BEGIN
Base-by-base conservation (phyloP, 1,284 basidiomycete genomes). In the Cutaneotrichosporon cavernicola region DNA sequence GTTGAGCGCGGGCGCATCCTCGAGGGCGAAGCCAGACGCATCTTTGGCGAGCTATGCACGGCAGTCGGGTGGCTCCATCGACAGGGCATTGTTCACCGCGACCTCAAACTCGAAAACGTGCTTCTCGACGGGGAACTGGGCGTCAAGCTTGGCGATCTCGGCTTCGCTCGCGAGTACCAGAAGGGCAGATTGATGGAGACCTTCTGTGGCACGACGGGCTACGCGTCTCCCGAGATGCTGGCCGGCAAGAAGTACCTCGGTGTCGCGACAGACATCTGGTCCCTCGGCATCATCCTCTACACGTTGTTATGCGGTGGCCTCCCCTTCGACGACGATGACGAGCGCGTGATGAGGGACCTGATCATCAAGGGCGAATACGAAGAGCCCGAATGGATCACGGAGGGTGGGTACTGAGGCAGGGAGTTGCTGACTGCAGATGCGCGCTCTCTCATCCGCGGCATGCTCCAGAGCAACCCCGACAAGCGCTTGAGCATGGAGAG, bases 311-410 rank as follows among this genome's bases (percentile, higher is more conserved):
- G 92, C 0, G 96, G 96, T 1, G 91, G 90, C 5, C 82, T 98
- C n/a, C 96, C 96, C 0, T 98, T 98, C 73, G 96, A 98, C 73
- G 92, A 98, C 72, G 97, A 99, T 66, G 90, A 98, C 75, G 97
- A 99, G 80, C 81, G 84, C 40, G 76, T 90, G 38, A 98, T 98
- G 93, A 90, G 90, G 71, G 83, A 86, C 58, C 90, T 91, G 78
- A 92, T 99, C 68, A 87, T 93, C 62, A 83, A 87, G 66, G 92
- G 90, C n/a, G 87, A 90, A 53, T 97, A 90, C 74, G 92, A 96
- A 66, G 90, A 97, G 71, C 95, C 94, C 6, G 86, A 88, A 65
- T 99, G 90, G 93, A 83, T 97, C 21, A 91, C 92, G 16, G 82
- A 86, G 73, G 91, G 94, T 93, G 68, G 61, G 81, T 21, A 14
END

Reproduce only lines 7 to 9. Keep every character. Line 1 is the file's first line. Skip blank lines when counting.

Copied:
- A 92, T 99, C 68, A 87, T 93, C 62, A 83, A 87, G 66, G 92
- G 90, C n/a, G 87, A 90, A 53, T 97, A 90, C 74, G 92, A 96
- A 66, G 90, A 97, G 71, C 95, C 94, C 6, G 86, A 88, A 65